I never really wanted to be a photographer. I’m kind of a serious guy.” That’s an ironic statement coming from Ethan Russell, the guy who captured some of the most instantly recognized rock-and-roll images of all time. Russell shot the album covers of The Who’s “Who’s Next,” “Hasten Down the Wind” by Linda Ronstadt and The Rolling Stones “Get Yer Ya Yas Out!”
Plus he captured the album image of the Holy Grail of rock bands, The Beatles’ “Let it Be.” As Melissa Leon put it in The Daily Beast, “To tell the story of the now famed rock photographer…Ethan Russell is to strain the amount of luck you imagine any one human is allowed.”
Born in New York, Russell grew up in San Francisco and Carmel Valley. While in his early 20s, with no particular career path in mind, he decamped for London and was serendipitously invited to photograph Mick Jagger for a Rolling Stone magazine interview. Events snowballed from there.
Coupled with that luck, Russell was gifted with an extraordinary natural talent: an eye for composition, and an ability to put his subjects so at ease that the photographs he produced define the humans behind the rock stars. He credits his childhood experiences in Carmel Valley as the source of this skill.
“My folks had a big ranch in the Valley,” he says. “I’d go hunting there. When hunting, you’re very quiet, don’t attract attention…you move quickly and decisively and then back out of the way. That’s how I approached photography.”
In addition to album covers, Russell and his camera documented a startling number of images while hanging out with some of the most famous musicians of the golden age of British rock. Many of them will soon be on exhibition at Carmel’s Winfield Gallery.
“These images aren’t just photojournalism,” says gallery owner Chris Winfield. “At the beginning, these were just documents of rock and roll. Now they’re an art form.”
The exhibition runs December 1 through 31 at the Winfield Gallery on Dolores btwn. Ocean and 7th in downtown Carmel. During the opening night celebration, 20 percent of sales will benefit the Youth Arts Collective, a Peninsula nonprofit that teaches and mentors high school and college artists.
LINDA RONSTADT, “HASTEN DOWN THE WIND,” MALIBU, 1975.
“I love Linda. She is a fabulous person,” Russell says. “So low key. We were shooting on the beach outside some music producer’s house in Malibu Colony. Shooting away and nothing was happening. The light was fading and the horse just appeared. I shot two frames: in the first one she is saying, ‘Don’t shoot! You’ll scare the horse,’ and looked like you couldn’t sell her to a circus…but in this one she’s a goddess.”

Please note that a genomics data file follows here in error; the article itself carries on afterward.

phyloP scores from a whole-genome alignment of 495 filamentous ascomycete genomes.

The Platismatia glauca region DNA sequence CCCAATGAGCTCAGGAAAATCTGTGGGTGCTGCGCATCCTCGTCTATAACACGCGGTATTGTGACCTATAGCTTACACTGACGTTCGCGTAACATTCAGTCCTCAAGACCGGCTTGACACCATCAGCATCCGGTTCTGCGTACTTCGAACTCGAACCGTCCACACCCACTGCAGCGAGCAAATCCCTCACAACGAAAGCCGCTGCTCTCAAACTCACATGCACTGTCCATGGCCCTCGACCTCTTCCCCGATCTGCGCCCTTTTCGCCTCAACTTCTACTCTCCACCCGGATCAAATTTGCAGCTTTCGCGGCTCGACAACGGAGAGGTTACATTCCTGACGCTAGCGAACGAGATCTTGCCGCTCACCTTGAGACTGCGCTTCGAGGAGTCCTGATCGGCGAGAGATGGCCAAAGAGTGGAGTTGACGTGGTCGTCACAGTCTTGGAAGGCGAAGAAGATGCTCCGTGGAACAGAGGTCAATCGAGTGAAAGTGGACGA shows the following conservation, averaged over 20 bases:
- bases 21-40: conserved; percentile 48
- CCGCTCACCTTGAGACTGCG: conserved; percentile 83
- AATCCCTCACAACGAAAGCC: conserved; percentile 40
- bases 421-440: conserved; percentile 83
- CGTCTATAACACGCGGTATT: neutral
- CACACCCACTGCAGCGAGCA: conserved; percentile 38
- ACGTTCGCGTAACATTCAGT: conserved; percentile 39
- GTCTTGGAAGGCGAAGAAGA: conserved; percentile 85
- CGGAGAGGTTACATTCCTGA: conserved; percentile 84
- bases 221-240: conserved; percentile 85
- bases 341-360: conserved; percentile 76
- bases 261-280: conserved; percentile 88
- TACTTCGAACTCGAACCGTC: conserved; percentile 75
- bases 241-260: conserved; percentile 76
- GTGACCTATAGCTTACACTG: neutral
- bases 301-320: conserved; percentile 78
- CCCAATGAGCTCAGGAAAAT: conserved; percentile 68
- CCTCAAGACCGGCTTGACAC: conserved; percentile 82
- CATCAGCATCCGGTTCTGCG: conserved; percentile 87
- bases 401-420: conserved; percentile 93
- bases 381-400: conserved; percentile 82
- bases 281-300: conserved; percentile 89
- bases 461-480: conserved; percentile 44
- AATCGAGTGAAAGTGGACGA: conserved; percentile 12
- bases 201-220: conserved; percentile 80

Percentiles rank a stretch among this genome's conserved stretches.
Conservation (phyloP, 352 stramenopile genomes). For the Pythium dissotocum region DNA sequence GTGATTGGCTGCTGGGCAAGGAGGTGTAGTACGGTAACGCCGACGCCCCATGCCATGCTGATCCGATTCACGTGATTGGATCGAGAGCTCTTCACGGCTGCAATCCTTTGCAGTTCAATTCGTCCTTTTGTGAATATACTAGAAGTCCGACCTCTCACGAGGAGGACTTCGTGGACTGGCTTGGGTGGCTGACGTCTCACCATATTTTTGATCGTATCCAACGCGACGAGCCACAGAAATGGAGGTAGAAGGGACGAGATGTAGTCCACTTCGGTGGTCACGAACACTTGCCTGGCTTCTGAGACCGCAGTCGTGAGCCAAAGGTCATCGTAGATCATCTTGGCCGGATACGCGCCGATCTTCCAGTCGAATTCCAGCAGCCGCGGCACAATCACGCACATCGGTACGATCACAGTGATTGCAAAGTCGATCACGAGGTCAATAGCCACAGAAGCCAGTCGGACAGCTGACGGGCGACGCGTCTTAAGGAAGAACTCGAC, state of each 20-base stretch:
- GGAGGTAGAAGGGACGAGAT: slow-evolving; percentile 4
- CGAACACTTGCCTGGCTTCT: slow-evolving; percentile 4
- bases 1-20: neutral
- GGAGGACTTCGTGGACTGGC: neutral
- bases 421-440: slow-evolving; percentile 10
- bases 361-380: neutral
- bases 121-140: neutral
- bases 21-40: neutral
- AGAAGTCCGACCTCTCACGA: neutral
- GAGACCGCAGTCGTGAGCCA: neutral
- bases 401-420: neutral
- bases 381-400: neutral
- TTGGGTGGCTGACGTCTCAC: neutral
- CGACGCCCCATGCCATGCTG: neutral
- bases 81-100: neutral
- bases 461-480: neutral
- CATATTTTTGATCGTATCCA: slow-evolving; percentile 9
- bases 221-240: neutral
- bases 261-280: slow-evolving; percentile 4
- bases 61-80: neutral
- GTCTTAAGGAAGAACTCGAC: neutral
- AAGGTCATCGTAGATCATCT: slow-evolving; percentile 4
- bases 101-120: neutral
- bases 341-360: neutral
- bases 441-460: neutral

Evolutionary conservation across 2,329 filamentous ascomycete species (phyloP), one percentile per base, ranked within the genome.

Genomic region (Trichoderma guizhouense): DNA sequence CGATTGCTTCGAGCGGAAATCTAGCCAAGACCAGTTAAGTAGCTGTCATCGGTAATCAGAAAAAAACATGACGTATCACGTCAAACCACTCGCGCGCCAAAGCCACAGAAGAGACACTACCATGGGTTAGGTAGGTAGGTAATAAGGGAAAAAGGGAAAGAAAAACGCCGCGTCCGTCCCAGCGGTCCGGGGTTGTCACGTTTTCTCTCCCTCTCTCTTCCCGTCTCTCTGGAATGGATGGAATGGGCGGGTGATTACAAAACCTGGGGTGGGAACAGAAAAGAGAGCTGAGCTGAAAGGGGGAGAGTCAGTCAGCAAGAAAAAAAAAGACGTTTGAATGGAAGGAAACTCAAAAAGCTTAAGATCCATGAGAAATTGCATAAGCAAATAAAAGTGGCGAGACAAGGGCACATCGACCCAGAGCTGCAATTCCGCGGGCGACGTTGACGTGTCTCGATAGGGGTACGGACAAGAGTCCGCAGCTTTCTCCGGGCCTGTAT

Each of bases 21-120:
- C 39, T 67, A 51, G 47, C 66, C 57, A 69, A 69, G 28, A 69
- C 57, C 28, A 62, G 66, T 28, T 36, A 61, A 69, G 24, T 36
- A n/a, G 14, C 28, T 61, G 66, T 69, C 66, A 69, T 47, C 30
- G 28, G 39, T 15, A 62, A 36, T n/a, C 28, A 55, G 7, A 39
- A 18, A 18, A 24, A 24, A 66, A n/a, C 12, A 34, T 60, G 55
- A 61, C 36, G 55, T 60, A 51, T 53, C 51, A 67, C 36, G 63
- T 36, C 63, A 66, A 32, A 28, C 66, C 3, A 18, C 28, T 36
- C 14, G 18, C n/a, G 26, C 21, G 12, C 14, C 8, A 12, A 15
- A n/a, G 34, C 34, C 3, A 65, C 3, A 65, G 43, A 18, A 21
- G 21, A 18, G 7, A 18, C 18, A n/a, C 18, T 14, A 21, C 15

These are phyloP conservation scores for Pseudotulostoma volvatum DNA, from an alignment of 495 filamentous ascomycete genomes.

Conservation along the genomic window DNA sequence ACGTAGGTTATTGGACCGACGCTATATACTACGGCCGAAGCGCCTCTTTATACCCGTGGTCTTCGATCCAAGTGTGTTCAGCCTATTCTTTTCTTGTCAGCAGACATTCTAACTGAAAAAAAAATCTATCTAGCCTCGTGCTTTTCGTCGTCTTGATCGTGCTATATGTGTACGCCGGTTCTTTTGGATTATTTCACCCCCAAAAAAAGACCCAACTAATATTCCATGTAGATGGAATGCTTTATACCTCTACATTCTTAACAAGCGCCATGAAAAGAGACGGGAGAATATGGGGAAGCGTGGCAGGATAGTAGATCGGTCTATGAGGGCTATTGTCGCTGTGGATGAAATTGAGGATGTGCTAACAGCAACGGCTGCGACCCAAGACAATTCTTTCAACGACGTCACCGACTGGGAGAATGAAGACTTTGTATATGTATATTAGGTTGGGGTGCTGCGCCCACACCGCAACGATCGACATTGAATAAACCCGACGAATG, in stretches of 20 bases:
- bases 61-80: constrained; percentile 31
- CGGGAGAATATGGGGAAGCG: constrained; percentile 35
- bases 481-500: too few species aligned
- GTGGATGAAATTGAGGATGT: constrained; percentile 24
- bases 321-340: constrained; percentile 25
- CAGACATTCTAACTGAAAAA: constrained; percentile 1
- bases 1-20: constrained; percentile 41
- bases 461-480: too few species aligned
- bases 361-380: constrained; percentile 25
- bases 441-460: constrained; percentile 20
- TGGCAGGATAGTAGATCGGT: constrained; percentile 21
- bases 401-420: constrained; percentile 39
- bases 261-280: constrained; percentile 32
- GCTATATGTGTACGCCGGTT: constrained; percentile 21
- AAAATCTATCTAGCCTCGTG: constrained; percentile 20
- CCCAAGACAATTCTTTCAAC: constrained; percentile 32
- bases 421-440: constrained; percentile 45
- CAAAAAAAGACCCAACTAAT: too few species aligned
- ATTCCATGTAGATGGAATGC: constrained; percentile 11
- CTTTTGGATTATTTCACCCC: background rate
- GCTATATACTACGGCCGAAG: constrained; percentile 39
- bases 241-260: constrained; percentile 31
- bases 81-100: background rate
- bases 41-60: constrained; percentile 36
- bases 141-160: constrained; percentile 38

“WHO’S NEXT” ALBUM COVER, 1971.
“The Who had already rejected several covers for this album,” Russell says. “To get ideas, I accompanied them to a gig in Central England. [Who guitarist] Pete Townshend’s driving scared me so much I laid down in the back seat. I was freaked out…On the way home, Pete was driving fast again…I saw those concrete things and didn’t know what they were. He slowed down at a roundabout and asked if I had any ideas; I told him about those shapes.
Pete turned around and we stepped out into this moonscape. I was taking test Polaroids and looked up…Pete had peed on it…I thought “OK!” Took about eight shots. Except for Pete’s, the “urine” was water we poured on the concrete. They couldn’t perform! Totally spontaneous. We tried, but you can’t brainstorm that kind of thing.”
THE DIRTY MAC IN REHEARSAL, 1968.
FROM LEFT: ERIC CLAPTON, JOHN LENNON, MITCH MITCHELL, KEITH RICHARDS.
“This ‘supergroup’ performed just once, for the ‘Rolling Stones’ Rock and Roll Circus,’ a TV program they filmed but never aired,” Russell explains. “This was just after Cream broke up…They played ‘Yer Blues.’ Lennon knocked it out of the park; the music was perfect.”
JIM MORRISON AT LONDON’S ROUNDHOUSE, 1968.
“I never said one word to Jim Morrison: as far as I know he didn’t say a word to anybody,” Russell recalls. “He was so anti-1960s in a funny way. He was dark and sultry. At this show, he got in a big fight with the producer of a film that was being shot, demanding that the lights be turned off—and he was being paid to be filmed. I’d seen Mick Jagger perform many times by this point; he was a dynamic entertainer. Morrison was different, this guy in leather, just standing there. The Doors’ music was much different than anything else going on at the time as well. Very dark.”
STEPHEN STILLS, LONDON, 1960s.
“We had stayed up all night playing cards and partying and I shot this at dawn. It’s sort of a sweet picture,” Russell says. “I didn’t know what to expect but he wasn’t too friendly…I could’ve copped an attitude, though…who knows?”
JERRY LEE LEWIS, “SPOTLIGHT,” 1970s.
“I loved that suit so much,” Russell says. “It couldn’t have been less appropriate for the 1970s. He was so anti-hip. This was shot in a Los Angeles recording studio on one of those hot, smoggy, why-does-anyone-livehere kind of LA days. A group of session musicians were waiting for him to record an album. In he walks, all blustery: ‘The Killer is here! The Killer is here!’ The curtain, piano and ashtray were there in the recording studio. I brought the spotlight. Jerry Lee brought the suit. The funny thing is that this photo wasn’t published for many years. No magazine would touch it because they thought it was tacky. I love it.”